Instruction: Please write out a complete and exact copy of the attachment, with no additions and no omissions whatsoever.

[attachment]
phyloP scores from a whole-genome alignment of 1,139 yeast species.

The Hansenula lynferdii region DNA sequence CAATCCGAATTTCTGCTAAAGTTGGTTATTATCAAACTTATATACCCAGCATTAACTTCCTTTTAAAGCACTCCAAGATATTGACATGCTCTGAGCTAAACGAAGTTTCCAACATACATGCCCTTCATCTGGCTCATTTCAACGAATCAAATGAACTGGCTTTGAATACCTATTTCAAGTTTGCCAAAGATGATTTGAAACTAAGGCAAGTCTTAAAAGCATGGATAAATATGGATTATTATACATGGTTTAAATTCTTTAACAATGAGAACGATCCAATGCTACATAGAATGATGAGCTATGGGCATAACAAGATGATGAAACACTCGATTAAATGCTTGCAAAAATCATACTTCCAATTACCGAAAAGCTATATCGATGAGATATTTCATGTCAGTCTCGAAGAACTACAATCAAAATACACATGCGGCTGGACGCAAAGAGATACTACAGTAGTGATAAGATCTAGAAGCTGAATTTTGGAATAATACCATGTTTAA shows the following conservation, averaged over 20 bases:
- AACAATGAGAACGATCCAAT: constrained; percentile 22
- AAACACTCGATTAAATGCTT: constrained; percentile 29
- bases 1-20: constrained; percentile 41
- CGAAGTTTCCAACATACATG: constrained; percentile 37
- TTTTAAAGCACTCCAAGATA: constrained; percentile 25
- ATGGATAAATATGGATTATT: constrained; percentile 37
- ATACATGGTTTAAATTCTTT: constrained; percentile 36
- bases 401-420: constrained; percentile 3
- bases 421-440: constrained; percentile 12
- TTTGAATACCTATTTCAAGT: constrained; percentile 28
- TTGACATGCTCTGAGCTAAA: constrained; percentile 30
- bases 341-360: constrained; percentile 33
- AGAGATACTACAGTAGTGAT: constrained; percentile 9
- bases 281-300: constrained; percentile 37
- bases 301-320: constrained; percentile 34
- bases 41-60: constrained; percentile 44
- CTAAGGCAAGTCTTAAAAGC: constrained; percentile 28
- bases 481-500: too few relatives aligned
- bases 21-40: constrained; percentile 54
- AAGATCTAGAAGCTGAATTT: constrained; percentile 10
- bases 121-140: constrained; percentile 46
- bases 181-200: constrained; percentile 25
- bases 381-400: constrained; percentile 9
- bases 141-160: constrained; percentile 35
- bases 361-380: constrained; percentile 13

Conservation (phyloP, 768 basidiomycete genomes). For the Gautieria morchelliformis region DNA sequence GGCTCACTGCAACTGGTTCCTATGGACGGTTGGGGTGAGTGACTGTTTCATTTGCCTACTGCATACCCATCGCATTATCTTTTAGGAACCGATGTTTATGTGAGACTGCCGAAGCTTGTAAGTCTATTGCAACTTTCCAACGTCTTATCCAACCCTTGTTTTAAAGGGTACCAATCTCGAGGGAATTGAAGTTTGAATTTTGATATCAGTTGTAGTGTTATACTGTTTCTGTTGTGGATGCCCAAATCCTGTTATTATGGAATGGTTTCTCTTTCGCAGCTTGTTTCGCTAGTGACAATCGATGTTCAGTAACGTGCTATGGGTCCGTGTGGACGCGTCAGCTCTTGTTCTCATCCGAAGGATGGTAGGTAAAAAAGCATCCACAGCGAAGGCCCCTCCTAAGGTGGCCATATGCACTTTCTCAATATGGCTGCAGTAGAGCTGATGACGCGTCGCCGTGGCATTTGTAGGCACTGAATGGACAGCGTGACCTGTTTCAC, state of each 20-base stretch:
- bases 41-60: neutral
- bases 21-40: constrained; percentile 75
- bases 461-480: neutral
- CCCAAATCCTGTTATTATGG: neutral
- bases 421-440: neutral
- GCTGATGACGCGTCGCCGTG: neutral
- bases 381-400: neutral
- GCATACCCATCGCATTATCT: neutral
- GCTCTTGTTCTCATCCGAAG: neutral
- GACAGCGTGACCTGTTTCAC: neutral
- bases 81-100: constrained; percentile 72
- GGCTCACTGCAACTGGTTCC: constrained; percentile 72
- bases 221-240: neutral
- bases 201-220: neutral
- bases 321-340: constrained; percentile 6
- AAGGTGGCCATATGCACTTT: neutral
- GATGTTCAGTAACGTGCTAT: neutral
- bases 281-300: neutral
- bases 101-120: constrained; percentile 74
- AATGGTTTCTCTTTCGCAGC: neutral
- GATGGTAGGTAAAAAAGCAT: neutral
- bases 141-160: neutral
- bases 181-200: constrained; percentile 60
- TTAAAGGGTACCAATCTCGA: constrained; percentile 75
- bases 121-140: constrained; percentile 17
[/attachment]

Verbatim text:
phyloP scores from a whole-genome alignment of 1,139 yeast species.

The Hansenula lynferdii region DNA sequence CAATCCGAATTTCTGCTAAAGTTGGTTATTATCAAACTTATATACCCAGCATTAACTTCCTTTTAAAGCACTCCAAGATATTGACATGCTCTGAGCTAAACGAAGTTTCCAACATACATGCCCTTCATCTGGCTCATTTCAACGAATCAAATGAACTGGCTTTGAATACCTATTTCAAGTTTGCCAAAGATGATTTGAAACTAAGGCAAGTCTTAAAAGCATGGATAAATATGGATTATTATACATGGTTTAAATTCTTTAACAATGAGAACGATCCAATGCTACATAGAATGATGAGCTATGGGCATAACAAGATGATGAAACACTCGATTAAATGCTTGCAAAAATCATACTTCCAATTACCGAAAAGCTATATCGATGAGATATTTCATGTCAGTCTCGAAGAACTACAATCAAAATACACATGCGGCTGGACGCAAAGAGATACTACAGTAGTGATAAGATCTAGAAGCTGAATTTTGGAATAATACCATGTTTAA shows the following conservation, averaged over 20 bases:
- AACAATGAGAACGATCCAAT: constrained; percentile 22
- AAACACTCGATTAAATGCTT: constrained; percentile 29
- bases 1-20: constrained; percentile 41
- CGAAGTTTCCAACATACATG: constrained; percentile 37
- TTTTAAAGCACTCCAAGATA: constrained; percentile 25
- ATGGATAAATATGGATTATT: constrained; percentile 37
- ATACATGGTTTAAATTCTTT: constrained; percentile 36
- bases 401-420: constrained; percentile 3
- bases 421-440: constrained; percentile 12
- TTTGAATACCTATTTCAAGT: constrained; percentile 28
- TTGACATGCTCTGAGCTAAA: constrained; percentile 30
- bases 341-360: constrained; percentile 33
- AGAGATACTACAGTAGTGAT: constrained; percentile 9
- bases 281-300: constrained; percentile 37
- bases 301-320: constrained; percentile 34
- bases 41-60: constrained; percentile 44
- CTAAGGCAAGTCTTAAAAGC: constrained; percentile 28
- bases 481-500: too few relatives aligned
- bases 21-40: constrained; percentile 54
- AAGATCTAGAAGCTGAATTT: constrained; percentile 10
- bases 121-140: constrained; percentile 46
- bases 181-200: constrained; percentile 25
- bases 381-400: constrained; percentile 9
- bases 141-160: constrained; percentile 35
- bases 361-380: constrained; percentile 13

Conservation (phyloP, 768 basidiomycete genomes). For the Gautieria morchelliformis region DNA sequence GGCTCACTGCAACTGGTTCCTATGGACGGTTGGGGTGAGTGACTGTTTCATTTGCCTACTGCATACCCATCGCATTATCTTTTAGGAACCGATGTTTATGTGAGACTGCCGAAGCTTGTAAGTCTATTGCAACTTTCCAACGTCTTATCCAACCCTTGTTTTAAAGGGTACCAATCTCGAGGGAATTGAAGTTTGAATTTTGATATCAGTTGTAGTGTTATACTGTTTCTGTTGTGGATGCCCAAATCCTGTTATTATGGAATGGTTTCTCTTTCGCAGCTTGTTTCGCTAGTGACAATCGATGTTCAGTAACGTGCTATGGGTCCGTGTGGACGCGTCAGCTCTTGTTCTCATCCGAAGGATGGTAGGTAAAAAAGCATCCACAGCGAAGGCCCCTCCTAAGGTGGCCATATGCACTTTCTCAATATGGCTGCAGTAGAGCTGATGACGCGTCGCCGTGGCATTTGTAGGCACTGAATGGACAGCGTGACCTGTTTCAC, state of each 20-base stretch:
- bases 41-60: neutral
- bases 21-40: constrained; percentile 75
- bases 461-480: neutral
- CCCAAATCCTGTTATTATGG: neutral
- bases 421-440: neutral
- GCTGATGACGCGTCGCCGTG: neutral
- bases 381-400: neutral
- GCATACCCATCGCATTATCT: neutral
- GCTCTTGTTCTCATCCGAAG: neutral
- GACAGCGTGACCTGTTTCAC: neutral
- bases 81-100: constrained; percentile 72
- GGCTCACTGCAACTGGTTCC: constrained; percentile 72
- bases 221-240: neutral
- bases 201-220: neutral
- bases 321-340: constrained; percentile 6
- AAGGTGGCCATATGCACTTT: neutral
- GATGTTCAGTAACGTGCTAT: neutral
- bases 281-300: neutral
- bases 101-120: constrained; percentile 74
- AATGGTTTCTCTTTCGCAGC: neutral
- GATGGTAGGTAAAAAAGCAT: neutral
- bases 141-160: neutral
- bases 181-200: constrained; percentile 60
- TTAAAGGGTACCAATCTCGA: constrained; percentile 75
- bases 121-140: constrained; percentile 17